Jun 11 2018

Back from San Francisco

Ken drove me back downtown on Wednesday morning to the Leica store, where I met and had a nice chat with Jeff Mermelstein, who was starting his own workshop that day. People say he’s the anti-Gilden, and I can see why.

I met Andy in the lobby of his hotel, and we caught an uber to the airport, where we got off at our separate terminals, his domestic and mine international. Then all that lay between me and my 12-hour flight was the pathetic TSA demonstration of ignorance and paranoia. That over with, I bought an extravagantly expensive turkey sandwich to eat while I waited for boarding.

A window seat awaited me on the plane, and fortunately no one in the middle seat so I could stretch out, but my cold didn’t make any part of the flight pleasant. Back in Taipei, I went to an ENT clinic to get something for it before going back to my comfy Water Curtain Cave and passing out.

So I’m back, but due to my cold-induced fogginess I never really experienced arriving, putting me in a rather surreal state of mind.

posted by Poagao at 11:10 am  
Jun 06 2018

San Francisco, Part 5

After the bus I thought was taking me to the ferry building unexpectedly veered off onto a side street, I got off and hurried over to meet Andy before we walked over to where our students were waiting. We discussed a few things before sending them off to shoot. Then Andy, Harvey and I took a circuitous route through downtown in the general direction of Glass Key, where we were meeting everyone for afternoon discussions and final reviews. I was gratified to see that most everyone seemed to show significant improvement, and were happy with their progress. My friend Ben Molina arrived as we were finishing up; I introduced him to Andy, and we walked back down towards Andy’s hotel, stopping along the way to shoot some nicely lit corners. After hamburgers for dinner, we went over to Cameraworks to meet up with some old friends, including Tyler and Skyid, and new ones such as Fadi. I wish I had more time to meet the other guys, but alas, I’m coming down with a cold, and my flight back to Taipei is tomorrow.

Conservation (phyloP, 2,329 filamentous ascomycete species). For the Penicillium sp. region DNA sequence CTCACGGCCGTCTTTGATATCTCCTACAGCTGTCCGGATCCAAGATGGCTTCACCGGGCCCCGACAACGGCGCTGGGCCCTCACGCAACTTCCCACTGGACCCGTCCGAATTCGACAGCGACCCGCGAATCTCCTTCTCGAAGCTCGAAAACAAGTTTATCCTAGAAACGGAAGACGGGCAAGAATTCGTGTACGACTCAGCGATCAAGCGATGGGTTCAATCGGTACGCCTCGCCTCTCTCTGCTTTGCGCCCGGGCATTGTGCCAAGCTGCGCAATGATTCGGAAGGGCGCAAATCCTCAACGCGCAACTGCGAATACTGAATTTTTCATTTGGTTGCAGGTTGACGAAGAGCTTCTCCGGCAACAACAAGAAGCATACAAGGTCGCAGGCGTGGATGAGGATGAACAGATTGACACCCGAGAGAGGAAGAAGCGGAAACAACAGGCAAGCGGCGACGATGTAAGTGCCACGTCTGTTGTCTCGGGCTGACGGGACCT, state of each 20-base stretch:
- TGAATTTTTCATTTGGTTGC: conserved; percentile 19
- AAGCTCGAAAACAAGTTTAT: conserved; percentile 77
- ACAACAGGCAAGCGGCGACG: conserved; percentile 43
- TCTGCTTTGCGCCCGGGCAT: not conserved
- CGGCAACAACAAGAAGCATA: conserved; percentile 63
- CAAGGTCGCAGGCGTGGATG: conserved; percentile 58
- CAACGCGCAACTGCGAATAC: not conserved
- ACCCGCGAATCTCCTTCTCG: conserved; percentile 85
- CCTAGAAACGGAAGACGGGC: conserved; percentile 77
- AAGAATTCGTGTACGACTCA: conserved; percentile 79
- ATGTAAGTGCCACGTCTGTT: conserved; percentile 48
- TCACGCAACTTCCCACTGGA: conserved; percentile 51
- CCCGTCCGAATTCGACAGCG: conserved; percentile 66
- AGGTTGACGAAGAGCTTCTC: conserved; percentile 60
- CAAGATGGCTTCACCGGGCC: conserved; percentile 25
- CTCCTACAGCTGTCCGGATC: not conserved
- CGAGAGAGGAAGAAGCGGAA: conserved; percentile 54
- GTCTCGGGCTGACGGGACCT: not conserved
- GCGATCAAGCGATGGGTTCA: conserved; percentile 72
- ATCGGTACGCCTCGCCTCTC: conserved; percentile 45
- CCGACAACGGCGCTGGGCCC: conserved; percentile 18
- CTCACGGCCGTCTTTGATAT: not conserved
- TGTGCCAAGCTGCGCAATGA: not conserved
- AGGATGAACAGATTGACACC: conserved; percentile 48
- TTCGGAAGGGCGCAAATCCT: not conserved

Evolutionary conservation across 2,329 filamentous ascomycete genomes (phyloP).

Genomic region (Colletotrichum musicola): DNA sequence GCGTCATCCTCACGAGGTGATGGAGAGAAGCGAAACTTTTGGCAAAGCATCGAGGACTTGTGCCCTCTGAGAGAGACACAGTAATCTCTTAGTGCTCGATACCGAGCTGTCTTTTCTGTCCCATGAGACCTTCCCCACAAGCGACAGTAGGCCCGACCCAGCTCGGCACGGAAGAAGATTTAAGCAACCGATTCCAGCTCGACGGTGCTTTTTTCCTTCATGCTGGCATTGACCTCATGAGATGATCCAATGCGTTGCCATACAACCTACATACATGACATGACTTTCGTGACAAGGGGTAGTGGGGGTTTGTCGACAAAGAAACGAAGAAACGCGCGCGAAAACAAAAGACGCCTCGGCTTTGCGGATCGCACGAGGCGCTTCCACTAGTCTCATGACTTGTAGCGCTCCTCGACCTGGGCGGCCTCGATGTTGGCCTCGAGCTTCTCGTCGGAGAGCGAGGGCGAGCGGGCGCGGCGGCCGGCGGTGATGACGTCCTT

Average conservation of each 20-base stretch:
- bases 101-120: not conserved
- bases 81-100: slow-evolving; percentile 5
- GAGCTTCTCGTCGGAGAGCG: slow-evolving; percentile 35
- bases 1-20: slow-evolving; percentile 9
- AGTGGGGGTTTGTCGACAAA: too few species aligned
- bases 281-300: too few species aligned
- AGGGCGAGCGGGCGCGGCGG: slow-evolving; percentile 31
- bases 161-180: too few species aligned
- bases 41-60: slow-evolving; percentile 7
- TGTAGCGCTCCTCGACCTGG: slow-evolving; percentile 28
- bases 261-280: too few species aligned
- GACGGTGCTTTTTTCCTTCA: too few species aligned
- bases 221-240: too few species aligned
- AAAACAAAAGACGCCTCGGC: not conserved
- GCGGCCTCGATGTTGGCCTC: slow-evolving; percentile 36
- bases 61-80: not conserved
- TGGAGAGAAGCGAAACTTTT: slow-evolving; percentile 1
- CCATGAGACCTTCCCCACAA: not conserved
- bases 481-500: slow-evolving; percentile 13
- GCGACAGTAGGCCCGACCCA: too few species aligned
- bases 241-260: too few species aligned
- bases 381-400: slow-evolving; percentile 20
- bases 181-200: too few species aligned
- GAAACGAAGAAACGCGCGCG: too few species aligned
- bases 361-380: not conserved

It’s been interesting, and kind of bizarre. San Francisco always seems a little bizarre to me, and that seems magnified in the photography scene, and more so in the local street photography scene, which is full of drama and intrigue and passion that seems incommensurate with what actually gets produced. Perhaps it’s simply the character of the city, but I’m not entirely sure I could ever be comfortable in such a place, physically or mentally.

posted by Poagao at 1:25 pm  
Jun 05 2018

San Francisco, Episode IV

The second day of the workshop was quite fruitful. Some of the students were already showing quite a difference as they tried new things and new approaches. We met at the Hyatt lobby and talked about the previous day’s work and set challenges for each student based on what they needed to work on, and they went off on their various missions while Andy, Harvey and I walked around Union Square amid the tourists, touts and of course the ubiquitous mentally ill homeless people that are such a prominent feature of this burg.